Never                   40      28   31       41   68    38   41     62
    Note: Percentages may not add to 100% due to rounding; * signifies
    less than .05%

                                         TABLE 2
           FREQUENCY OF SENDING OR RECEIVING TEXT MESSAGES ON CELL PHONE WHILE
                                         DRIVING
            How often do you send or read texts on a cell phone while you are
                                        driving?"
    Base: Those who drive and have a cell phone
                            June
               May 2009     2011                 Generation
                                     Echo     Gen. X     Baby    Matures
                                   Boomers    (35-46)  Boomers     (66+)
                                   (18-34)             (47-65)
                   %         %         %         %         %        %
    All the
     time             5         2         7         1         *     -
    Sometimes        22        20        42        23        11        *
    Never            74        78        51        76        89      100


                      Type of driver
               Better   Average   Worse
                 than              than
               average           average
                  %        %        %
    All the
     time            2        2        4
    Sometimes       20       19       20
    Never           78       79       76
    Note: Percentages may not add to 100% due to rounding; * signifies
    less than .05%

                                   TABLE 3
       HOLD CELL PHONE OR USE HANDS-FREE DEVICE WHILE DRIVING - TREND
    "When you use the cell phone while you are driving, do you typically
       hold the phone in your hand or do you use a hands-free device?"
    Base: Adults who ever talk on a cell phone while driving
                       2006     May            June
                                 2009                 2011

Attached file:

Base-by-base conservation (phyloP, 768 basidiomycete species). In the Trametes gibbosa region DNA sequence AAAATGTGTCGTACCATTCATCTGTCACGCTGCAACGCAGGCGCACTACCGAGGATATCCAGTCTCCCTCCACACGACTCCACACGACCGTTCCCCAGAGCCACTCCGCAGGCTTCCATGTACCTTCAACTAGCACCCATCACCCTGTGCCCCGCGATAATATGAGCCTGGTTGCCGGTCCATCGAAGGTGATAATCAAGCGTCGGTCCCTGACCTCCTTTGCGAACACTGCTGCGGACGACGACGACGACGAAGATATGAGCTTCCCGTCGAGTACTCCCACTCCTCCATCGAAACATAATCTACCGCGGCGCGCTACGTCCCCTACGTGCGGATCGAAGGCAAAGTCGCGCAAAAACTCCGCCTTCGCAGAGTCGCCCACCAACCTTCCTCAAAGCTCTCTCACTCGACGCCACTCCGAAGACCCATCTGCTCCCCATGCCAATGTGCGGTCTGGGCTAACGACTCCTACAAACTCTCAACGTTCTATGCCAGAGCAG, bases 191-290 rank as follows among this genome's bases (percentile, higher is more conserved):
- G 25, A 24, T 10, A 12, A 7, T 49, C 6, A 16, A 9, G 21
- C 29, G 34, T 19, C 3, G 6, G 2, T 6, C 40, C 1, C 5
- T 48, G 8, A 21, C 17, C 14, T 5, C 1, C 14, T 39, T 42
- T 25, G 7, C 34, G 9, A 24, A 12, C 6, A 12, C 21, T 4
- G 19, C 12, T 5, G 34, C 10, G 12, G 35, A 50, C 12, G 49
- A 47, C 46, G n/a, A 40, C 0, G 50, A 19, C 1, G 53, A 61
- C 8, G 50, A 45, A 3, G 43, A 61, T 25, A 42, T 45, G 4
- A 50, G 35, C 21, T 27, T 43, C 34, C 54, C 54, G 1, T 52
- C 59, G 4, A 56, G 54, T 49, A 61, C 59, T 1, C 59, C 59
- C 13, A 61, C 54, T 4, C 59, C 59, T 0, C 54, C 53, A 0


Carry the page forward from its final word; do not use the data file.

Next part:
%        %              %
    Hold phone           72        66                   60
    Hands-free
     device              28        34                   40
    ----------          ---       ---                  ---
    Note: Percentages may not add to 100% due to rounding

                                   TABLE 4
    FREQUENCY OF BEING PASSENGER WHILE DRIVER IS TALKING ON CELL PHONE -
                                    TREND
    "How often are you a passenger in a car while the driver is talking
                              on a cell phone?"
    Base: All adults
                                    2006    May           June
                                             2009               2011
                                     %       %             %
    Often                              5        8                  5
    Sometimes                         55       59                 49
    Never                             39       31                 43
    Not Sure                           1        2                  2
    Note: Percentages may not add to 100% due to rounding

                                  TABLE 5
      LIVE IN CITY OR STATE THAT HAS LAW REQUIRING USE OF HANDS-FREE
                              DEVICE - TREND
    "Do you currently live in a city or state that has a law requiring
    that you use a hands-free device while talking on a cell phone in
                             your car or not?"
    Base: All adults
                                           2006    May    June
                                                   2009    2011
                                            %       %       %
    My state requires a hands-free
     device                                  14      32      38
    if I am on my cell phone and
     driving
    My state does not currently have
     such a law                              61      49      39
    Not sure                                 25      19      23
    Note: Percentages may not add to 100% due to rounding

                                   TABLE 6
              DANGEROUS TO USE CELL PHONE WHILE DRIVING - TREND
    "How dangerous is it for a driver to use a cell phone while driving?"
    Base: All adults
                                          2006    May    June
                                                  ---    ----
                                                  2009    2011
                                                  ----    ----
                                           %       %       %
                                                  ---     ---
    Dangerous (NET)                         82      88      91
                                                   ---     ---
      Very dangerous                        31      42      46
                                                   ---     ---
      Dangerous                             25      22      26
                                                   ---     ---
      Somewhat Dangerous                    26      24      19
                                                   ---     ---
    Only Slightly or Not Dangerous